By Susan Arias
This year, Words Alive was chosen as the Champions for Youth nonprofit organization at the annual Women’s Day Event presented by Farmers Insurance. Farmers Insurance sponsored 500 Kindergarten Readiness Toolkits (backpacks filled with school supplies) for our Family Literacy Program. The 350 participants of Women’s Day volunteered their time to put these toolkits together. I had the privilege of representing Words Alive at this incredible event alongside our Board Chair, Andrea MacDonald. We listened to inspirational stories from women across sectors who have faced challenges as pioneers in their respective fields.
As I reflected on the stories from Sam Santiago, Head of Personal Lines Operations Strategy & PMO at Farmers Insurance, and Lorraine Hutchinson, retired from the San Diego Fire-Rescue Department, I realized that often in the nonprofit sector we are seen and see ourselves as “less than.” Less savvy, less educated, less valuable in the grand scheme of things. One of my least favorite pieces of misinformation floating around social media is an image telling people not to donate to certain nonprofits because of how much their CEO makes. I always question why we are expected to do important work with less when we never question the cost of a cup of coffee at Starbucks and how much their CEO makes.
To me, these women in the private and public sector sit on a pedestal high above what I could achieve because I work for a nonprofit. They find innovative ways to ask people to sponsor, invest in, and purchase their products or services. And then I realized, “Hey, that is what I do, but because I am asking for a donation for a charity the value somehow changes.”
After hearing all the panelist’s responses to challenges they have faced in the workplace (the never attainable but always expected “balance” between personal and professional life) I realized that we are not that different. Even women like Jessica Mendoza , two-time Olympic medalist and MLB Analyst for ESPN, and Courtney Conlogue, Professional Surfer and 2018 Vans U.S. Open of Surfing Champion, or Sophie Goldschmidt, the Chief Executive Officer of the World Surf League, wake up every morning and find the motivation that they need to accomplish their goals. They seek out mentors, stay up late at night with sick kids, and face setbacks. Our professional goals are just different.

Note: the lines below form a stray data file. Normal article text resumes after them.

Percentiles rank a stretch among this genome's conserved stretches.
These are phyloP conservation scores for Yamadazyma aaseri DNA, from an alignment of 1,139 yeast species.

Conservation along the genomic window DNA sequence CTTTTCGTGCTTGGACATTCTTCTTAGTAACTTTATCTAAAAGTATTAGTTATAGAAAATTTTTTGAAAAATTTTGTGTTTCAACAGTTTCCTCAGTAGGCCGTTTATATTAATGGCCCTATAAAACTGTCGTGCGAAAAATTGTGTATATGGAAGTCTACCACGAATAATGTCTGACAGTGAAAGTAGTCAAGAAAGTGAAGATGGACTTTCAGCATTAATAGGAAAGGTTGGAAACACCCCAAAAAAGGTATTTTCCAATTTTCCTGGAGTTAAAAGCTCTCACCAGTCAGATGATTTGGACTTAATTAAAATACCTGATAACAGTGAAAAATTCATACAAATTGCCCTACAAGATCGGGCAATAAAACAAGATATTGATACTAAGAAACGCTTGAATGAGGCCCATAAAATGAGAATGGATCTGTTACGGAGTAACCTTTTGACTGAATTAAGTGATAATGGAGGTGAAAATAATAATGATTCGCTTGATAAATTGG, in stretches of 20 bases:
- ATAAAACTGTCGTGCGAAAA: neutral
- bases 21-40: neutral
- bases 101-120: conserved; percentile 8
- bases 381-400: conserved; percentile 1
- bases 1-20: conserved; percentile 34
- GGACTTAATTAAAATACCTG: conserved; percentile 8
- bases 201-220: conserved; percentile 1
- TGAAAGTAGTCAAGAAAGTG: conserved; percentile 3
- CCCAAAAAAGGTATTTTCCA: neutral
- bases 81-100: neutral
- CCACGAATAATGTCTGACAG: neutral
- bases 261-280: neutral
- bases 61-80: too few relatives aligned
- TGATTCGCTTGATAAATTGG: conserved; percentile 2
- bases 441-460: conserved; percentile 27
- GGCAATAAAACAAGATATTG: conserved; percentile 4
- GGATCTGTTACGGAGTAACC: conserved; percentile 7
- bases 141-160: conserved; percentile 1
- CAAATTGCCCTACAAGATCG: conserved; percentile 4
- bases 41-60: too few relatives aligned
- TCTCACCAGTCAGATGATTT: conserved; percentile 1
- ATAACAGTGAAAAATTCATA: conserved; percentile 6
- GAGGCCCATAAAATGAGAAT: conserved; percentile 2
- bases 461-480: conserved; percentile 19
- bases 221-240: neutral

At Words Alive, we create equitable learning opportunities that empower students and families to become the architects of their own education. My professional goals include ensuring that we have the funding we need to do this work every single day. This may not be as cutting edge as leading the first and only US based global sports league (and among the first internationally to achieve prize money equality for male and female athletes) but it is still important work.
Words Alive uses reading as a tool to create an environment where participants, volunteers, donors, and community partners come together to develop innovative solutions to educational barriers in the communities we serve. I can now say with confidence that, yes, nonprofit leaders do belong on the stage at events like this and I am so grateful for partners like Farmers Insurance and the Century Club of San Diego for lifting nonprofit organizations up and putting us in the spotlight to share our story.